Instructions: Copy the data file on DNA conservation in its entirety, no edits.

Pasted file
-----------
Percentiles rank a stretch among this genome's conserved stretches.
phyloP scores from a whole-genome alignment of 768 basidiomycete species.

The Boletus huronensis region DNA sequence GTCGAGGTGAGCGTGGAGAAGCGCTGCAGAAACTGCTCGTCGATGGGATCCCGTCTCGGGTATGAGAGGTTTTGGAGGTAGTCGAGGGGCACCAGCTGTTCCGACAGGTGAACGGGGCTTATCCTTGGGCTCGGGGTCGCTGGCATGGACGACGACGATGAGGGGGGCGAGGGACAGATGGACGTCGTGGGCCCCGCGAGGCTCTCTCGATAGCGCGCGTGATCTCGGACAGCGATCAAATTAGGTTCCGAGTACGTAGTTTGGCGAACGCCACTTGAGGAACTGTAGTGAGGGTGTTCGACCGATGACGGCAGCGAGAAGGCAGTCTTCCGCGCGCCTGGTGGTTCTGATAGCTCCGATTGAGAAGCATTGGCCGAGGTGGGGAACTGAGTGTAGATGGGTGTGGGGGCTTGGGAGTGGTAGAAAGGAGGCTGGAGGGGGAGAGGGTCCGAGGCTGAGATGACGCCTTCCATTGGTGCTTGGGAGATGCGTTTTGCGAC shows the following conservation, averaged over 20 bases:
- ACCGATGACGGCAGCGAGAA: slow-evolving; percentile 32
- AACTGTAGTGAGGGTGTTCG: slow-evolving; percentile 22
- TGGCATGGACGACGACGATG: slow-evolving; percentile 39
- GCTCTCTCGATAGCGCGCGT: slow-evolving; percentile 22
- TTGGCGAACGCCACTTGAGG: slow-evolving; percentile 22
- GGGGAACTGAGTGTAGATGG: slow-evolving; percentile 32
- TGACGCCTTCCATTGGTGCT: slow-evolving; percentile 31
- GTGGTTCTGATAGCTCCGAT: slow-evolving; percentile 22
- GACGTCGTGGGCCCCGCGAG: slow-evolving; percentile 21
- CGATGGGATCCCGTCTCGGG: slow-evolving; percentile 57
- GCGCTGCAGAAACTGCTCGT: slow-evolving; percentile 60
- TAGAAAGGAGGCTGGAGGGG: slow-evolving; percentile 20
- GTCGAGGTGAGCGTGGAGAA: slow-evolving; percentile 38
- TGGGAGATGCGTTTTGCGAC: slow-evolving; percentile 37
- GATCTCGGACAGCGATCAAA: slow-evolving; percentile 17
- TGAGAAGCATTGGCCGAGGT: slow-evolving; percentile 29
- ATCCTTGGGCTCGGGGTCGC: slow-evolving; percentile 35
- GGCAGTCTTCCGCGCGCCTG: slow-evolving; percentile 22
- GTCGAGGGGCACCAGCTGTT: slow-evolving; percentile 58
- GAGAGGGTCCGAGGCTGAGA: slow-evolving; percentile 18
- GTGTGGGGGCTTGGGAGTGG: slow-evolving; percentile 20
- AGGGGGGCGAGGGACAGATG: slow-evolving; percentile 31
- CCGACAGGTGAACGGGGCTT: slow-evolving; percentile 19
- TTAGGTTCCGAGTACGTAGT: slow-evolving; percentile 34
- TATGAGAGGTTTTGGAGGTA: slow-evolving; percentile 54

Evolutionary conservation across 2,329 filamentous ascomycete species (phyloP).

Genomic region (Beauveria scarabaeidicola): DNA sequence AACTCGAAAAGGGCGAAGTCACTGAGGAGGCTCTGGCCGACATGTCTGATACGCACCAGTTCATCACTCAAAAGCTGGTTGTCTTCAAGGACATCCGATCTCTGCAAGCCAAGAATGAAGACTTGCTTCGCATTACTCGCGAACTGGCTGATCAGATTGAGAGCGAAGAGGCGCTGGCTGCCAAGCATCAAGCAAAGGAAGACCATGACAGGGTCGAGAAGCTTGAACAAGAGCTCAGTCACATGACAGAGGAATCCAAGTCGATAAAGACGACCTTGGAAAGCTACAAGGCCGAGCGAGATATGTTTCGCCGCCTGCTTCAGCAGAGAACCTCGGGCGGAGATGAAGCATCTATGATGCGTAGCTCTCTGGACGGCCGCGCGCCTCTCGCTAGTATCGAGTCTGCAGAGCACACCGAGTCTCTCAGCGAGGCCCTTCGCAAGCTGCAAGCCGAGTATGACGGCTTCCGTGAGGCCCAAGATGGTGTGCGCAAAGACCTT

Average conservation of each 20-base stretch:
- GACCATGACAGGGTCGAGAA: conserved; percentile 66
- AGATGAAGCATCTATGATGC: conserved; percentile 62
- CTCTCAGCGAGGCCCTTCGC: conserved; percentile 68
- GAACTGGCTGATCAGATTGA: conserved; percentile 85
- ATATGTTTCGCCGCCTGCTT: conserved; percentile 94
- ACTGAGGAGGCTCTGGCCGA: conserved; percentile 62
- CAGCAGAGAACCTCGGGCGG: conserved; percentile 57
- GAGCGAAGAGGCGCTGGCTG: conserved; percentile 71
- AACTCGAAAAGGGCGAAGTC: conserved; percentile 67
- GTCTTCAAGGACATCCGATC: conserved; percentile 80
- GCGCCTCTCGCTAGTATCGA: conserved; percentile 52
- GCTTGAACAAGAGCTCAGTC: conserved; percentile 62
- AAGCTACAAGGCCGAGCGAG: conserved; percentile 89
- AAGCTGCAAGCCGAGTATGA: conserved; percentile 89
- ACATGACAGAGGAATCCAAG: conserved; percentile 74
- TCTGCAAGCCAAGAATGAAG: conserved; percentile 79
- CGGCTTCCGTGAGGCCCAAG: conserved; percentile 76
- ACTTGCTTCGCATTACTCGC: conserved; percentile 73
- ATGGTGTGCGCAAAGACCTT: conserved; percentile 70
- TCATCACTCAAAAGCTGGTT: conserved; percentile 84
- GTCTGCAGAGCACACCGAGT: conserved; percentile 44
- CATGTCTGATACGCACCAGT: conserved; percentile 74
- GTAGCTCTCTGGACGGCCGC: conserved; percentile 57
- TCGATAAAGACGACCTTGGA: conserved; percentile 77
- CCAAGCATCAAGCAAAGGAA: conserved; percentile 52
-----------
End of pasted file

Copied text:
Percentiles rank a stretch among this genome's conserved stretches.
phyloP scores from a whole-genome alignment of 768 basidiomycete species.

The Boletus huronensis region DNA sequence GTCGAGGTGAGCGTGGAGAAGCGCTGCAGAAACTGCTCGTCGATGGGATCCCGTCTCGGGTATGAGAGGTTTTGGAGGTAGTCGAGGGGCACCAGCTGTTCCGACAGGTGAACGGGGCTTATCCTTGGGCTCGGGGTCGCTGGCATGGACGACGACGATGAGGGGGGCGAGGGACAGATGGACGTCGTGGGCCCCGCGAGGCTCTCTCGATAGCGCGCGTGATCTCGGACAGCGATCAAATTAGGTTCCGAGTACGTAGTTTGGCGAACGCCACTTGAGGAACTGTAGTGAGGGTGTTCGACCGATGACGGCAGCGAGAAGGCAGTCTTCCGCGCGCCTGGTGGTTCTGATAGCTCCGATTGAGAAGCATTGGCCGAGGTGGGGAACTGAGTGTAGATGGGTGTGGGGGCTTGGGAGTGGTAGAAAGGAGGCTGGAGGGGGAGAGGGTCCGAGGCTGAGATGACGCCTTCCATTGGTGCTTGGGAGATGCGTTTTGCGAC shows the following conservation, averaged over 20 bases:
- ACCGATGACGGCAGCGAGAA: slow-evolving; percentile 32
- AACTGTAGTGAGGGTGTTCG: slow-evolving; percentile 22
- TGGCATGGACGACGACGATG: slow-evolving; percentile 39
- GCTCTCTCGATAGCGCGCGT: slow-evolving; percentile 22
- TTGGCGAACGCCACTTGAGG: slow-evolving; percentile 22
- GGGGAACTGAGTGTAGATGG: slow-evolving; percentile 32
- TGACGCCTTCCATTGGTGCT: slow-evolving; percentile 31
- GTGGTTCTGATAGCTCCGAT: slow-evolving; percentile 22
- GACGTCGTGGGCCCCGCGAG: slow-evolving; percentile 21
- CGATGGGATCCCGTCTCGGG: slow-evolving; percentile 57
- GCGCTGCAGAAACTGCTCGT: slow-evolving; percentile 60
- TAGAAAGGAGGCTGGAGGGG: slow-evolving; percentile 20
- GTCGAGGTGAGCGTGGAGAA: slow-evolving; percentile 38
- TGGGAGATGCGTTTTGCGAC: slow-evolving; percentile 37
- GATCTCGGACAGCGATCAAA: slow-evolving; percentile 17
- TGAGAAGCATTGGCCGAGGT: slow-evolving; percentile 29
- ATCCTTGGGCTCGGGGTCGC: slow-evolving; percentile 35
- GGCAGTCTTCCGCGCGCCTG: slow-evolving; percentile 22
- GTCGAGGGGCACCAGCTGTT: slow-evolving; percentile 58
- GAGAGGGTCCGAGGCTGAGA: slow-evolving; percentile 18
- GTGTGGGGGCTTGGGAGTGG: slow-evolving; percentile 20
- AGGGGGGCGAGGGACAGATG: slow-evolving; percentile 31
- CCGACAGGTGAACGGGGCTT: slow-evolving; percentile 19
- TTAGGTTCCGAGTACGTAGT: slow-evolving; percentile 34
- TATGAGAGGTTTTGGAGGTA: slow-evolving; percentile 54

Evolutionary conservation across 2,329 filamentous ascomycete species (phyloP).

Genomic region (Beauveria scarabaeidicola): DNA sequence AACTCGAAAAGGGCGAAGTCACTGAGGAGGCTCTGGCCGACATGTCTGATACGCACCAGTTCATCACTCAAAAGCTGGTTGTCTTCAAGGACATCCGATCTCTGCAAGCCAAGAATGAAGACTTGCTTCGCATTACTCGCGAACTGGCTGATCAGATTGAGAGCGAAGAGGCGCTGGCTGCCAAGCATCAAGCAAAGGAAGACCATGACAGGGTCGAGAAGCTTGAACAAGAGCTCAGTCACATGACAGAGGAATCCAAGTCGATAAAGACGACCTTGGAAAGCTACAAGGCCGAGCGAGATATGTTTCGCCGCCTGCTTCAGCAGAGAACCTCGGGCGGAGATGAAGCATCTATGATGCGTAGCTCTCTGGACGGCCGCGCGCCTCTCGCTAGTATCGAGTCTGCAGAGCACACCGAGTCTCTCAGCGAGGCCCTTCGCAAGCTGCAAGCCGAGTATGACGGCTTCCGTGAGGCCCAAGATGGTGTGCGCAAAGACCTT

Average conservation of each 20-base stretch:
- GACCATGACAGGGTCGAGAA: conserved; percentile 66
- AGATGAAGCATCTATGATGC: conserved; percentile 62
- CTCTCAGCGAGGCCCTTCGC: conserved; percentile 68
- GAACTGGCTGATCAGATTGA: conserved; percentile 85
- ATATGTTTCGCCGCCTGCTT: conserved; percentile 94
- ACTGAGGAGGCTCTGGCCGA: conserved; percentile 62
- CAGCAGAGAACCTCGGGCGG: conserved; percentile 57
- GAGCGAAGAGGCGCTGGCTG: conserved; percentile 71
- AACTCGAAAAGGGCGAAGTC: conserved; percentile 67
- GTCTTCAAGGACATCCGATC: conserved; percentile 80
- GCGCCTCTCGCTAGTATCGA: conserved; percentile 52
- GCTTGAACAAGAGCTCAGTC: conserved; percentile 62
- AAGCTACAAGGCCGAGCGAG: conserved; percentile 89
- AAGCTGCAAGCCGAGTATGA: conserved; percentile 89
- ACATGACAGAGGAATCCAAG: conserved; percentile 74
- TCTGCAAGCCAAGAATGAAG: conserved; percentile 79
- CGGCTTCCGTGAGGCCCAAG: conserved; percentile 76
- ACTTGCTTCGCATTACTCGC: conserved; percentile 73
- ATGGTGTGCGCAAAGACCTT: conserved; percentile 70
- TCATCACTCAAAAGCTGGTT: conserved; percentile 84
- GTCTGCAGAGCACACCGAGT: conserved; percentile 44
- CATGTCTGATACGCACCAGT: conserved; percentile 74
- GTAGCTCTCTGGACGGCCGC: conserved; percentile 57
- TCGATAAAGACGACCTTGGA: conserved; percentile 77
- CCAAGCATCAAGCAAAGGAA: conserved; percentile 52